Pinot Gris is a grape used for making some of the world’s most beloved white wines. Its origins can be traced back to the vineyards of Burgundy, and it is planted in wine regions all over the globe today.
Pinot Gris Expressions
The pale, light wines it produces are most often referred to as Pinot Grigio and are primarily vinted in various regions of Italy, Germany, and France. The French expressions were known for centuries as Tokay or Tokay d’Alsace, but, in 2007, the European Union made it illegal to use that name in Alsace, in an effort to allay confusion between Pinot Gris and the Tokaji wines of Hungary. In Germany, wines made from Pinot Gris generally go by names like Pinot Grauer, Pinot Grauer Weisser, and Pinot Grauer Burgunder.
Characteristics of the Grapes
The grapes themselves have a pink skin and are said to be a mutation of the iconic Pinot Noir. It is difficult or impossible to distinguish the two varieties from one another on the vine, since their colour, size, and shape are so similar. That is until veraison (or the grape’s “turning point”), when the Pinot Gris begins displaying a distinctive variety of colours. The grapes can take on hues of orange, pink, opaque, or light purple. The name itself — “gris” — is taken from the French and means “gray,” referring to the dusty gray sheen that the grapes take on most of the time.
Regardless of where they are planted, Pinot Gris grapes generally have a naturally low acidity and are high in sugar. For this reason, a cooler growing environment will generally produce the best wines. When the grapes are grown in warmer climates, the wines tend to lack the structure and acidity of their more temperate counterparts and can be overwhelmingly alcoholic. The best European vintages hail from both sides of the Rhine, from Pfalz and Baden in Germany and from Alsace in France, in particular. In both regions, one can find wines that vary in sweetness from extremely dry to extremely sweet.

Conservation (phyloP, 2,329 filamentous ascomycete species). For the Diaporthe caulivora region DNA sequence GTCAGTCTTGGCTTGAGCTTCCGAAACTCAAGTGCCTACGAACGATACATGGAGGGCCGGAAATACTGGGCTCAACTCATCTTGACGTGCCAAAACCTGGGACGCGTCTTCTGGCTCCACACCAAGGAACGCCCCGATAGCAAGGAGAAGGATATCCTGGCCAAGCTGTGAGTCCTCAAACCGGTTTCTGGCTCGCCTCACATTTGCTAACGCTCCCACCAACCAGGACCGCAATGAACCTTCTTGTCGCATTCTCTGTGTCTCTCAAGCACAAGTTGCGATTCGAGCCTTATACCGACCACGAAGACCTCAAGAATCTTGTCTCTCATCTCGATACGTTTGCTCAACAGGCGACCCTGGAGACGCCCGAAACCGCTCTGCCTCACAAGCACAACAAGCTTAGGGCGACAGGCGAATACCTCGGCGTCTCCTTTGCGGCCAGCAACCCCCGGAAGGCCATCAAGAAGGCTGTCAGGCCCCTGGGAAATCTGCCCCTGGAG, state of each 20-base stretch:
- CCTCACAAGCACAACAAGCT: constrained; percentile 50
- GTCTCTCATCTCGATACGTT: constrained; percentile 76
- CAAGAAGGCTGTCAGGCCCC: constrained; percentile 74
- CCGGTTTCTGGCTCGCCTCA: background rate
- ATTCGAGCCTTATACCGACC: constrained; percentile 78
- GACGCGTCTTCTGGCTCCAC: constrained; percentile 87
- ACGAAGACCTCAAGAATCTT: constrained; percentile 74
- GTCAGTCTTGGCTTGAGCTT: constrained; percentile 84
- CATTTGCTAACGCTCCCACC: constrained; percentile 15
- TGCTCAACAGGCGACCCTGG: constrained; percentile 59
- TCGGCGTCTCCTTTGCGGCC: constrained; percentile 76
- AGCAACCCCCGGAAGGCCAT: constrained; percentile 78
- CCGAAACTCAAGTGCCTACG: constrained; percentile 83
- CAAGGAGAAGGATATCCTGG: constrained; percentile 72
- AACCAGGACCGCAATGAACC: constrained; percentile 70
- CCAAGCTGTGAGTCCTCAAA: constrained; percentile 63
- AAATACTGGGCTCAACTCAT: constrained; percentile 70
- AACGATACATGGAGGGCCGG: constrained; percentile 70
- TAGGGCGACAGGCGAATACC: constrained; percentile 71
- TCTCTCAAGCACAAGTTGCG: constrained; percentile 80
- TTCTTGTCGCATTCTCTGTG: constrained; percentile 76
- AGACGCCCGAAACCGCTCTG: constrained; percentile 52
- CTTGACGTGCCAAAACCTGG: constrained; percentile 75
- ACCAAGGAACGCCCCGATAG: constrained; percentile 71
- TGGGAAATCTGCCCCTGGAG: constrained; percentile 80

Pinot Gris Wines
Although they are sometimes used in certain blends, most often Pinot Gris grapes are used to produce varietal wines. The flavours and aromas of the grapes vary widely between growing regions and in their overall styles, as mentioned above. Wine connoisseurs often note flavours of stone fruit, smoke, or sweet spice in various expressions.
Most winemakers do their best to minimize the oak character of the wines by fermenting them in older barrels. When attempting to produce a bolder-flavoured vintage, some will also opt for partial malolactic fermentation and lees contact methods. Wines from late harvest, when the grapes are at their sweetest, are common for Pinot Gris.
Among New World wine regions, Pinot Gris does well in North American vineyards, particularly in the Pacific Northwest: Oregon, Washington state, and Northern California. It also produces some excellent vintages in New Zealand. New World winemakers have a good grasp of the differences between Pinot Gris and Pinot Grigio varieties and do a good job of accurately labeling their wines. The lighter, drier versions are labeled Pinot Grigio, and the fruitier, more vibrant varieties are labeled Pinot Gris.